Literature

My Islands

N.V.M Gonzales

Even as the bough breaks
from the sheer weight of song
so does my heart break with love,
so will my rivers flow
to kiss the sea’s warm eternal breast,
so will my islands poise their hills
against the sun.

My heart is proud
of the faith that keeps the pace
of these dreams and prouder yet my rivers
of the faith that keeps that pace
of tides and moons, and prouder
still my islands of their hills.

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Word Without End

Cesar Ruiz Aquino

 

East, the horizons and all the learning

Lost. Sick for Siquijor or Avalon

O I could for the sheer sight of her throw

Verses away! Let the Virgins carry

 

Virgule widdershins upon the fairy

Earth, the same that on the world’s first morning

Left her traces, her face an eidolon

Of whiteness for the chilled blood to know

 

Or for one word and one word only go

Void as days all misspent for the starry

Echo of a night come without warning

Like a thousand thieves stealing on and on

 

Love, tongue-tied, is my Tetragrammaton

Opening no door, giving leave to no

Vendaval that, priceless, she might tarry

Even as the sands and there’s no turning

Pag-Uwi

Rio Alma

Malungkot sa Japan o Saudi

Wala ka kasi sa sariling bayan.

Panay ang sulat mo ng pangungulila

At lalong nangungulila

Kapag tumanggap ng pangangamusta.

Mas malungkot sa sariling bayan.

Umuwi ka wari

Sa sariling tahanan

At dinatnan ang lahat ng iniwan,

Tulad ng dati’y nagmamahal,

Tulad ng dati’y naghihintay

Kaya walang nagbago

Kundi ikaw.

With Our Arms Joined Together

With Our Arms Joined Together

Gelacio Guillermo

 

With our arms joined together, do you not fear?

There are thousands and thousands of us answering

To the calls of our brothers sworn to one great creed.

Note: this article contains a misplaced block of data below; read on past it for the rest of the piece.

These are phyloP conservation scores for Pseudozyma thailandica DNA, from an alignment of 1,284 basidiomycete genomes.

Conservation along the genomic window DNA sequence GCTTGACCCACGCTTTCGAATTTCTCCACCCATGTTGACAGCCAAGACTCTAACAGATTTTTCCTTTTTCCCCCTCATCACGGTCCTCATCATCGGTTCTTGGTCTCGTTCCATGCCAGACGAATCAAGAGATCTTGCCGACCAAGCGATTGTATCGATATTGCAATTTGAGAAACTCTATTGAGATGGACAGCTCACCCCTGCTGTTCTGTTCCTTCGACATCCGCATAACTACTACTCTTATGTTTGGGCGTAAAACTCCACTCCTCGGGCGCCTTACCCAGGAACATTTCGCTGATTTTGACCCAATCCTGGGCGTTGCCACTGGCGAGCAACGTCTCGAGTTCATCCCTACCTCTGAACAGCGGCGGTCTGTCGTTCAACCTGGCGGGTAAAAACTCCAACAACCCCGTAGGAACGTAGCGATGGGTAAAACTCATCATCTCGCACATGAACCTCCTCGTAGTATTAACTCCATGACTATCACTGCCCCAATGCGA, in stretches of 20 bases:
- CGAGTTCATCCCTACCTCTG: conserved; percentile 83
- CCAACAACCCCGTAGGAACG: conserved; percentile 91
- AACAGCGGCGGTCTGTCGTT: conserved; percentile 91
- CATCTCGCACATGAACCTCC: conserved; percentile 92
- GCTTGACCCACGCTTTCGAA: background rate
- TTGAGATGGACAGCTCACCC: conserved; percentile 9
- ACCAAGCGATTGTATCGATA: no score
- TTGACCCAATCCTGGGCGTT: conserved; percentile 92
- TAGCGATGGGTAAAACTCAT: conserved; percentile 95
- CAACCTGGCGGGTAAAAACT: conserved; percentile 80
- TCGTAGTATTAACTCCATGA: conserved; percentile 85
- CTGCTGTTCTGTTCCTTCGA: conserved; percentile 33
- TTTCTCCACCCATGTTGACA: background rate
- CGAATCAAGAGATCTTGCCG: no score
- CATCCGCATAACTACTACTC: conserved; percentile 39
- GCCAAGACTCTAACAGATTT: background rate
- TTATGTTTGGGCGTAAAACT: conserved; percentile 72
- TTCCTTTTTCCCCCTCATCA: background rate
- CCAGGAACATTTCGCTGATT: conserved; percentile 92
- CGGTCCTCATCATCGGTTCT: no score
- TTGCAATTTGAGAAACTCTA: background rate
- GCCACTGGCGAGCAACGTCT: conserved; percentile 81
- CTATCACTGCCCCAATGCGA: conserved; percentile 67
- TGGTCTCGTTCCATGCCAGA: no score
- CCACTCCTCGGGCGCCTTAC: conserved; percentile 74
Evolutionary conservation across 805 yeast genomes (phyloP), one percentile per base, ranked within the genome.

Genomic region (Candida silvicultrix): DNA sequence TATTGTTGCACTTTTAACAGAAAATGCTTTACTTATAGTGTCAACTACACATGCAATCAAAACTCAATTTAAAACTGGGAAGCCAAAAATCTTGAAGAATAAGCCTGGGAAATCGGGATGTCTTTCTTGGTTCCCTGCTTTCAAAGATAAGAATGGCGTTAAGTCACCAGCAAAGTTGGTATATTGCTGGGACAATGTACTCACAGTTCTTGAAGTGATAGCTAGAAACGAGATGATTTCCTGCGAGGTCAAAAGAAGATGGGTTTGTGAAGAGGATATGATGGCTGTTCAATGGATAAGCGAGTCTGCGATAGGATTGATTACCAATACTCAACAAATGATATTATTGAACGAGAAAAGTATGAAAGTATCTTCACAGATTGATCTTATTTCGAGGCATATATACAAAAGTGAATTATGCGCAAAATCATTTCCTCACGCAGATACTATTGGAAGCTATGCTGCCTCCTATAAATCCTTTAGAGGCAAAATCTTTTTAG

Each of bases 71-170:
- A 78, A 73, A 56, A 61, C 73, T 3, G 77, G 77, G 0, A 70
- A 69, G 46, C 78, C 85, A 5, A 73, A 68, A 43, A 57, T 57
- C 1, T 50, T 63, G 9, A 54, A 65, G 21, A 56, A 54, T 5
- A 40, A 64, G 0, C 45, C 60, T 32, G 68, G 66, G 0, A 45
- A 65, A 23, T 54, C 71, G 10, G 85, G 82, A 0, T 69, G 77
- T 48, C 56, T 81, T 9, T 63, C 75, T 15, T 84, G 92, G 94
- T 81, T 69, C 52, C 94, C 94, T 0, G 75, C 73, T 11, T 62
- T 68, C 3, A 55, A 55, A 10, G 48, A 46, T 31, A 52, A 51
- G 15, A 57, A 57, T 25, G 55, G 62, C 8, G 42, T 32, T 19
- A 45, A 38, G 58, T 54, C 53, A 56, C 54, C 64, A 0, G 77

Listen and shudder at the anger in our voices!

 

We come from all places where men still lead

Downtrodden lives and die like famished dogs.

We come from the streets and slums of towns

And cities, from the factories that doom our days

 

To dull, mechanical labor, the whole of us silently

Bearing our souls’ anguish; our hearts seethe

With revolt against all forces that drag our creative life

Down the snare of death. We come from the dens of rats.

 

You shall cringe as you watch us unfurl the banner

Of our brotherhood, mark the resolute ring in the army

Of voices joined together in one song, the song

Of the poor workers, the jobless, the starving,

 

The song also of men without homes and without lands

In the country of their birth. With us have come

Our women and our innocent children and the ghosts

Of our fathers and the horde of dead men we have never known!

A Look at the Comma Poem

“I,It,Was,That,Saw”   |     Jose Garcia Villa

I,it,was,that,saw
God,dancing,on,phosphorescent,toes,
Among,the,strawberries.

It,could,have,been,moonlight,or,
Daylight-or,no,light,at,all.
His,feet,cast,light,on,all.

On,phosphorescent,feet
On,phosphorescent,feet,he,danced,
And,His,eyes,we’re,closed.

He,made,strawberries,tremble!
Yet,He,hurt,not,the,littlest,one,
But,gave,them,ripeness,all.

How do you read such a poem? How do you read it aloud, and how do you read its deep structure? Some tell me that to read a comma poem requires pausing between words. The comma represents that pause, and by that pause, each word seems disconnected, so that when we look at the poem, we jump from word to word (paying attention to each individual component). Each word thus is “framed” by the comma.

My suggestion is that the comma does not represent a pause, but rather, a connection between the words. In the traditional poem, each word is separated by an empty space. Distanced by that empty space. The comma provides substance between them, as the words are substance. Kind of like a continuing flow of  energy.

By framing each component, Villa charges each word with energy. He could have just separated the words by line; something like:

I

it

was

that

saw

God

dancing

on

phosphorescent

toes

But of course, the form is spatially inconvenient. And the reading of the poem tends to be much faster than the reading of the comma poem. Villa maintains the structure (three lines per verse) to retain poetic unity, but he also retains the charge of energy to be concentrated on each word, and not on each line. The idea is compositionality: each component has its own meaning (even articles and prepositions that do not have real world referents), and the meanings they have as well as their placement in the line influence the overall meaning of the line, the verse, the entire poem.

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The comma poem is mostly associated with the poet Jose Garcia Villa.